Syrian refugees are reflected in a puddle as they wait for their turn to enter Macedonia at Greece's border.
(photo credit: REUTERS)
A recently released report by Amnesty International claims that nearly 18,000 Syrian prisoners have died since the start of a popular uprising in 2011, according to the BBC Thursday.
The British broadcaster says the Amnesty document sites 65 "torture survivors" who detail flagrant abuses by Syrian prison officers, including rape and beatings.
Witnesses say guards would routinely assault detainees with metal bars and electric cables as they entered the prison system. New female detainees, the report claims, would be subjected to "security checks" that often involved sexual assaults.
Amnesty International estimates that 17,723 have been killed in Syrian prisons across the war-ravaged country since civil strife erupted in the spring of 2011 against President Bashar Assad. The human rights NGO noted that from March 2011 to December 2015 the equivalent of 10 people a day have died while in custody.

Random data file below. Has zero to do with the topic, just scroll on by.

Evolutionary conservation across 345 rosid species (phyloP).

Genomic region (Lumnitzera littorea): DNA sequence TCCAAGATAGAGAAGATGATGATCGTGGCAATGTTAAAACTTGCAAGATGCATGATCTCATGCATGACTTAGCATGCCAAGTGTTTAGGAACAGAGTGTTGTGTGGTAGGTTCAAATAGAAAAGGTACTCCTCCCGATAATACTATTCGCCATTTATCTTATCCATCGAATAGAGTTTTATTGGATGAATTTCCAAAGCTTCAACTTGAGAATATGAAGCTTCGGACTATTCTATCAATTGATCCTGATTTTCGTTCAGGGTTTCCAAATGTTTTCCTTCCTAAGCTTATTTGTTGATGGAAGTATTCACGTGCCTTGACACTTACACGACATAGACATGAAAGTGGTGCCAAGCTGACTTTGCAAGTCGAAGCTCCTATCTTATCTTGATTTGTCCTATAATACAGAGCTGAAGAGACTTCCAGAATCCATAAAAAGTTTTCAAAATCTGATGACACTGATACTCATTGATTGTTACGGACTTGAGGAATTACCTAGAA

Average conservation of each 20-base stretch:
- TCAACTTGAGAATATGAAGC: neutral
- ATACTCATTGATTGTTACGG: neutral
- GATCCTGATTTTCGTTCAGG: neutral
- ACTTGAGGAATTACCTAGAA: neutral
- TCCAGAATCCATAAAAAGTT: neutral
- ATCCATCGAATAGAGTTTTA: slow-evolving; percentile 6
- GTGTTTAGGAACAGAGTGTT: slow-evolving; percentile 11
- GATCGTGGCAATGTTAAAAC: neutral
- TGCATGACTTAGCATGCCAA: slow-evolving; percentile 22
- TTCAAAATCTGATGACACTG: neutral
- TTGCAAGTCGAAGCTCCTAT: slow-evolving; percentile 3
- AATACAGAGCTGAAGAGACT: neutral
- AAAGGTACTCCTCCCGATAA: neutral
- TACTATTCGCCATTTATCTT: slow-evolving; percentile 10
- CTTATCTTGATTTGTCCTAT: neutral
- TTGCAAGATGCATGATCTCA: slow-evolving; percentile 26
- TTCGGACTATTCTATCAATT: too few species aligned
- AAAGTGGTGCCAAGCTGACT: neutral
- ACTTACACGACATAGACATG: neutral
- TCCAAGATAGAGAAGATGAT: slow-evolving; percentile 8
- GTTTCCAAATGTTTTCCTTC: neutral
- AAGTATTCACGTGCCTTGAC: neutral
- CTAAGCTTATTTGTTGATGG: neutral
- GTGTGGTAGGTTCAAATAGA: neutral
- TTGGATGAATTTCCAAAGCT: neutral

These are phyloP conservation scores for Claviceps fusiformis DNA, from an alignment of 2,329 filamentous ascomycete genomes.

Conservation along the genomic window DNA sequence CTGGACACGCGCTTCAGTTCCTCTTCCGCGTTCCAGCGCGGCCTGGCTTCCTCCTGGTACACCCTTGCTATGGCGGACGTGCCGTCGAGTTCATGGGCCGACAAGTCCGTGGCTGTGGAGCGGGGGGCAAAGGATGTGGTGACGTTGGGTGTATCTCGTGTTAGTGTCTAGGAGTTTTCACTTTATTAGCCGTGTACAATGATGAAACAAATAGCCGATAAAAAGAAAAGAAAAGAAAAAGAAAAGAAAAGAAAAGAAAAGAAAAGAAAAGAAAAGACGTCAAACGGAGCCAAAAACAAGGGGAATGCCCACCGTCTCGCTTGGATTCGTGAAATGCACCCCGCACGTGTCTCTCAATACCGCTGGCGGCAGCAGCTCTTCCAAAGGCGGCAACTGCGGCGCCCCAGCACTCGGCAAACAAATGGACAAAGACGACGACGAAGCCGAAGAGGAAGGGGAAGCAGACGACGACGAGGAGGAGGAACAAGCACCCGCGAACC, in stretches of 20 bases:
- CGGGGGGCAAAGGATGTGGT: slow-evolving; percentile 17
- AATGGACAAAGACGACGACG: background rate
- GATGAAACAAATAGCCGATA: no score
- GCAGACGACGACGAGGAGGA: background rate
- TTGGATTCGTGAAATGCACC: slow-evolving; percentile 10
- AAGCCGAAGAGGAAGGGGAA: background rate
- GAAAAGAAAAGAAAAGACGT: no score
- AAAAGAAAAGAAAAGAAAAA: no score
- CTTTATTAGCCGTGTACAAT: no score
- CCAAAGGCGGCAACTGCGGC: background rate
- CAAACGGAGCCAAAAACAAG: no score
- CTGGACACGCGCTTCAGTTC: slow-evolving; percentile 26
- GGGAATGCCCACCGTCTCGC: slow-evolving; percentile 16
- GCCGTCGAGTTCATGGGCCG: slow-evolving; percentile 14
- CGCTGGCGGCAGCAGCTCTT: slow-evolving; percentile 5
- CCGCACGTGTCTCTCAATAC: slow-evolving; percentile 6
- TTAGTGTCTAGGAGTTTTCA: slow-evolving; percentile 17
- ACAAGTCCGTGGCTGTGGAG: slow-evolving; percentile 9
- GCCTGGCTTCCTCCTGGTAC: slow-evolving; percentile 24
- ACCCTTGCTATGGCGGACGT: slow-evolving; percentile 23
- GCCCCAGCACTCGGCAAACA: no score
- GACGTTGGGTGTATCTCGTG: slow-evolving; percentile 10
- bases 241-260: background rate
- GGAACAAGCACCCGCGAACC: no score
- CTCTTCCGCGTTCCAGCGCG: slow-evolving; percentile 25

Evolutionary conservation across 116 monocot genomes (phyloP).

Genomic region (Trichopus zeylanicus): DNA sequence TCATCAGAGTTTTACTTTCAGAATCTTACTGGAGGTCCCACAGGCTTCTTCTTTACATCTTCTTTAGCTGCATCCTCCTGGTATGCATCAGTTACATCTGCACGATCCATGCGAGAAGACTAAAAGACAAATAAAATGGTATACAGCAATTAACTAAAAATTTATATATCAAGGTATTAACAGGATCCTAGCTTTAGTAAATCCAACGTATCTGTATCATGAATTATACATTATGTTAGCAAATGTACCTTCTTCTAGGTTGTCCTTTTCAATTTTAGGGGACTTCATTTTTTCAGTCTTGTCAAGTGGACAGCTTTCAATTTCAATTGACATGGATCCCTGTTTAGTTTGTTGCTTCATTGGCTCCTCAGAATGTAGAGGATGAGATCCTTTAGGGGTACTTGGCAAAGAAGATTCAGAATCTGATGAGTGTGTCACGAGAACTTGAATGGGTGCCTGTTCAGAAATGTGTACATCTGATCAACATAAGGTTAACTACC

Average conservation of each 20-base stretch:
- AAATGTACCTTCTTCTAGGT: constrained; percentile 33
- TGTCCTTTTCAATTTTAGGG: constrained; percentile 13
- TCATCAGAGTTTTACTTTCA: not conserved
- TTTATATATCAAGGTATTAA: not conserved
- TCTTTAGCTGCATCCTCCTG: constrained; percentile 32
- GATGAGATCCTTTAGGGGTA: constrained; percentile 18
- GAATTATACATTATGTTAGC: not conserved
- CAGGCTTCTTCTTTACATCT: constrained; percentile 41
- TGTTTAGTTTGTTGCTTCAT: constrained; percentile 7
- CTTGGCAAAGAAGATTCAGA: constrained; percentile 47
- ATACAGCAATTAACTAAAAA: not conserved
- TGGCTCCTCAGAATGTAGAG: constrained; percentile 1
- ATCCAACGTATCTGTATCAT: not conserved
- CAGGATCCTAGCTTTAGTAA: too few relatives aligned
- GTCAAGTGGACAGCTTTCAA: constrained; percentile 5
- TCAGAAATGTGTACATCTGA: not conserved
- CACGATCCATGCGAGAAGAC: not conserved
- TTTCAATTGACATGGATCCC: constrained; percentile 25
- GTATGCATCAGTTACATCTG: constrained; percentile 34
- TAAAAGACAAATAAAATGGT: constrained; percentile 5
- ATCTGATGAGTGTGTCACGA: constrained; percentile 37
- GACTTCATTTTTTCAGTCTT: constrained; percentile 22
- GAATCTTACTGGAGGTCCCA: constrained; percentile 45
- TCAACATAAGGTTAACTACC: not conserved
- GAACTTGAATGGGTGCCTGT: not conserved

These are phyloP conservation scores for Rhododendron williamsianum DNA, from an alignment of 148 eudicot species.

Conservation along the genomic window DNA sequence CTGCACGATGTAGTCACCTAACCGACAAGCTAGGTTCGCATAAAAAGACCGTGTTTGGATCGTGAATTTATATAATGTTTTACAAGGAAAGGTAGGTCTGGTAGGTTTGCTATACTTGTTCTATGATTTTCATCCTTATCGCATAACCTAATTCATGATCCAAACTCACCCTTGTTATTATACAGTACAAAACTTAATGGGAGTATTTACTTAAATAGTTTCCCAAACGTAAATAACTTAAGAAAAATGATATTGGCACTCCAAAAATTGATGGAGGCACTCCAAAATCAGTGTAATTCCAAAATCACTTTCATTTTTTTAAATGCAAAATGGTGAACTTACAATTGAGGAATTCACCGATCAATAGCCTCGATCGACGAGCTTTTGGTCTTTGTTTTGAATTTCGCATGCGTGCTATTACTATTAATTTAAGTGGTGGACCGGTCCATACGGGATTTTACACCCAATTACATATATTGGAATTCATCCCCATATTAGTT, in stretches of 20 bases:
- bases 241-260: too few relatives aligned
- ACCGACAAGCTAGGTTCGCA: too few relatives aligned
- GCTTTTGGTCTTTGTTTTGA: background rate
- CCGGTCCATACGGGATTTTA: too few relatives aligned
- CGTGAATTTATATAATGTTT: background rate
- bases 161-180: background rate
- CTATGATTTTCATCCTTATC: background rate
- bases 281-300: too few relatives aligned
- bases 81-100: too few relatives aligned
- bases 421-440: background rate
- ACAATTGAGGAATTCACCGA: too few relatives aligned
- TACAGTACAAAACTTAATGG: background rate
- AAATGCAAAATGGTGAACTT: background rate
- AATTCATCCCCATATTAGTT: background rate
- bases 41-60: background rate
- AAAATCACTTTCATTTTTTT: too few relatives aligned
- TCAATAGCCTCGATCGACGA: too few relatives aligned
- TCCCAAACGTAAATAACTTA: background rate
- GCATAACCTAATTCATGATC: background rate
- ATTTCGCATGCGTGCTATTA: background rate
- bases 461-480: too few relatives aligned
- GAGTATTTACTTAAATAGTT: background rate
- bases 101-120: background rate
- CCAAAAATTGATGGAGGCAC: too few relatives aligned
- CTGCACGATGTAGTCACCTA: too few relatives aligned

The Syrian government denies the allegations made against it by the Amnesty report, according to the BBC.
One lawyer from Hama told Amnesty that prisoners were treated "like animals," adding "they wanted people to be as inhuman as possible."
"I saw the blood, it was like a river... I never imagined humanity would reach such a low level."
The NGO also claims that detainees are systematically denied medical attention throughout their detention.
Philip Luther, Amnesty's Middle East and North Africa Director, notes that "Syrian government forces have used torture as a means to crush their opponents" for decades.
"Today, it is being carried out as part of a systematic and widespread attack directed against anyone suspected of opposing the government in the civilian population and amounts to crimes against humanity," he added.
An estimated 250,000 Syrians have been killed and another 11 million displaced since the start of a civil war in the Arab nation over five years ago, according to the UN.